10 Popular Beliefs on Bilingualism and Bilingual Education

There are still many beliefs and cliches about bilingual education and bilingualism. This argument deconstructs the 10 most popular beliefs.

bilinguisme

1. Monolingualism is the norm and bilingualism is the exception.

Not true. We estimate that more than half the people on the planet are bilingual and 40% speak more than one language on a daily basis. Bilingualism is a phenomenon that exists throughout the world, on all continents and in the majority of countries. There are different ways of being or becoming bilingual: plurilingual family situation, living near a border, schooling in foreign language, working abroad, etc.

2. Being bilingual means mastering two languages and two cultures.

Mastery of two languages is rarely perfect and balanced. We estimate that only 20% of bilinguals are as at ease with one language as they are with the other. Being bilingual is first and foremost about being able to communicate easily in two languages, and being able to switch between languages depending on the situation and the tasks at hand: bilingual people develop and use their languages in different and varied social contexts, for distinct purposes. What’s more, we can speak a language without actually knowing and mastering all of the cultural values and practices associated with it: a bilingual person is not strictly bicultural.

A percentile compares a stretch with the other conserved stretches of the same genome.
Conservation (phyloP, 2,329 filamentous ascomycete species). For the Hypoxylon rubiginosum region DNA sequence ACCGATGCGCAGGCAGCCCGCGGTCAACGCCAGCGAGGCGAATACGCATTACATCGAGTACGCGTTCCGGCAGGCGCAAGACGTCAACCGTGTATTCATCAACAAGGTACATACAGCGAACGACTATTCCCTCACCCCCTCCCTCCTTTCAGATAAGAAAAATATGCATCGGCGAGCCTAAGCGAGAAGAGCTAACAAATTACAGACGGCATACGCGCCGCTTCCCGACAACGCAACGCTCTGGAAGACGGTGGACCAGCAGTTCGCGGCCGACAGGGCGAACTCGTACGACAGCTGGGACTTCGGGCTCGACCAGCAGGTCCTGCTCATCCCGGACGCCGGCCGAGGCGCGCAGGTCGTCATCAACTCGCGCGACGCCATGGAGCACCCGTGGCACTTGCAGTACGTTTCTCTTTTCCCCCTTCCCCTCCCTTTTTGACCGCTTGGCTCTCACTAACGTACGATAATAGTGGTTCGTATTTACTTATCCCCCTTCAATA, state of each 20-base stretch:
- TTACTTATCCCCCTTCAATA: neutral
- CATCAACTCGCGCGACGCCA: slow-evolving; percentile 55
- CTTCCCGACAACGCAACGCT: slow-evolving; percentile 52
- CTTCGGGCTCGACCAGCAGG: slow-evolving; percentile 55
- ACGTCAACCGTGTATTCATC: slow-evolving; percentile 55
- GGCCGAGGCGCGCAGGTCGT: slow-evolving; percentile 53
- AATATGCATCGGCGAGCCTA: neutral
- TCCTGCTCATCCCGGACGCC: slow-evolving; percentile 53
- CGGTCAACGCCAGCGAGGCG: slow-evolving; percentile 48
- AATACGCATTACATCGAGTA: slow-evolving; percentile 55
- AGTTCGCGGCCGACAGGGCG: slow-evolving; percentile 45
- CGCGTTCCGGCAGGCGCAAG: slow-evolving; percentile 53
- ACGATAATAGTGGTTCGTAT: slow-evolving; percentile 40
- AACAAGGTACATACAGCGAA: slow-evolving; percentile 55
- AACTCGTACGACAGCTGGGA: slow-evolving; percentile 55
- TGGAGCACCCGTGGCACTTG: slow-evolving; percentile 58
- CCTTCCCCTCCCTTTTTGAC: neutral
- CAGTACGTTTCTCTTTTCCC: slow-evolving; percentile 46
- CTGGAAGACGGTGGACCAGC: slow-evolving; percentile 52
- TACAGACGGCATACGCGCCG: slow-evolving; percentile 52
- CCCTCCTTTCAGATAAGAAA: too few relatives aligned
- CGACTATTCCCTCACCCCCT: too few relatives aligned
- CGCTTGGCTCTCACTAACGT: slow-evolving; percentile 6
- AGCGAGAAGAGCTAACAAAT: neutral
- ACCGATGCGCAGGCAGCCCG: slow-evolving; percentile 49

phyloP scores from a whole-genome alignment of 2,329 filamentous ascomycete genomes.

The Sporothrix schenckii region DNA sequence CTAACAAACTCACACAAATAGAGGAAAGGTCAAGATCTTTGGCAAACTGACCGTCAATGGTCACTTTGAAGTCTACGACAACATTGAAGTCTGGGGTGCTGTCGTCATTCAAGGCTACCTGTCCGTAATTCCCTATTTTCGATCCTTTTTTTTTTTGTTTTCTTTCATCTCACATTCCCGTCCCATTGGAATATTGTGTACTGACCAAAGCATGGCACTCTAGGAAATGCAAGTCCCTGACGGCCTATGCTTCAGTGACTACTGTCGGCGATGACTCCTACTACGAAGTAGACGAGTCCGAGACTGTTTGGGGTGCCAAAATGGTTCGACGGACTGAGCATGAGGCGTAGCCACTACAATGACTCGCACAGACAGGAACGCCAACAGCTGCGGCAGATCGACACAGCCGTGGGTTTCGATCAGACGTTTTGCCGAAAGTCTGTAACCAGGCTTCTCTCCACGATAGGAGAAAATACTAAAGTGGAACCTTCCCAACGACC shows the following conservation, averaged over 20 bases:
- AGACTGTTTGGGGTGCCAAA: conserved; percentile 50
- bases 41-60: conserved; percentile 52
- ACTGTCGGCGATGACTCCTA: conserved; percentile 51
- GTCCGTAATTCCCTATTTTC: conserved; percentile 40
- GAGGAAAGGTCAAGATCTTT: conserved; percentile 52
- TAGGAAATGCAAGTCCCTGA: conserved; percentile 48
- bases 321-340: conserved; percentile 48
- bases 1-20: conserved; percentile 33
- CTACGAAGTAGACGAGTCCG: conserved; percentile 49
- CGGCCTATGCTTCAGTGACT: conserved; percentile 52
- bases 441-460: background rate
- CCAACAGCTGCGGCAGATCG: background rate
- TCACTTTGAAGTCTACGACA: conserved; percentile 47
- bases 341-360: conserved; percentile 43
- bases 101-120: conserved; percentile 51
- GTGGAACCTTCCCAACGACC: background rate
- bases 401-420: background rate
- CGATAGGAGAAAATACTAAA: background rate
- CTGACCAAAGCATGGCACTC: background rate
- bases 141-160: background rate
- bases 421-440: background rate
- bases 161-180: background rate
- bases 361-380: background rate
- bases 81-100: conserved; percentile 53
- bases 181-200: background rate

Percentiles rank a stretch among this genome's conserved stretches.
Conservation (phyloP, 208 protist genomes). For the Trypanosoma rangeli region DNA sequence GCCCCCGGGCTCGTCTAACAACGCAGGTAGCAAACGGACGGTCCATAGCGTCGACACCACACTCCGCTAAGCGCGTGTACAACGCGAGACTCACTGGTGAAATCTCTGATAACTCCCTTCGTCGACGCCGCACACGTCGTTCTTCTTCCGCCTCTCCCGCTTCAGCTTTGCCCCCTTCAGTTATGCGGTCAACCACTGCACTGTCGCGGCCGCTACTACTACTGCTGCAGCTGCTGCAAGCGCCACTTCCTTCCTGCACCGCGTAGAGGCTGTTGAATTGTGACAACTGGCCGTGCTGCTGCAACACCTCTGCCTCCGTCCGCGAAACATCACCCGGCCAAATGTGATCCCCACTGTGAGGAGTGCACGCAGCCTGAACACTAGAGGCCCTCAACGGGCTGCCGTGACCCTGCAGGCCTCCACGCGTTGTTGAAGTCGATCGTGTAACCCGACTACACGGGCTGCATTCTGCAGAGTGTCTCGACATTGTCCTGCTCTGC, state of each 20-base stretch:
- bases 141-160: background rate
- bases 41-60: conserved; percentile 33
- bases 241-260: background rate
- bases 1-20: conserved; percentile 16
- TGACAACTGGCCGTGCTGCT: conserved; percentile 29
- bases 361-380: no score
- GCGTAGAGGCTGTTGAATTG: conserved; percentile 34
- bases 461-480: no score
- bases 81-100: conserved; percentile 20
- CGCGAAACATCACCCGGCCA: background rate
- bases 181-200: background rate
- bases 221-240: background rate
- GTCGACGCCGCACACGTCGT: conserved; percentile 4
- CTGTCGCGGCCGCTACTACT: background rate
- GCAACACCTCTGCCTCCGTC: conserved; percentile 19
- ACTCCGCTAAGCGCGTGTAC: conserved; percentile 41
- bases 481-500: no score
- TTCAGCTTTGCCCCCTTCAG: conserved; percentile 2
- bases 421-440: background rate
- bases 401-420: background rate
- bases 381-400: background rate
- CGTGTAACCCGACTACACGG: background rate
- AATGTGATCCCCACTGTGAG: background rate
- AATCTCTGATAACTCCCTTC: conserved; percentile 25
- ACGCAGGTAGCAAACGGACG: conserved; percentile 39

bilingue

3. You will never be bilingual if you learn a second language too late in life.

There is no age limit when it comes to learning another language. The quality of exposure to the language and its teaching, along with motivation, are essential to successful learning. If an adult can learn quicker than a child, he or she will, however, find it more difficult to lose their accent.

4. One language must be mastered before learning another.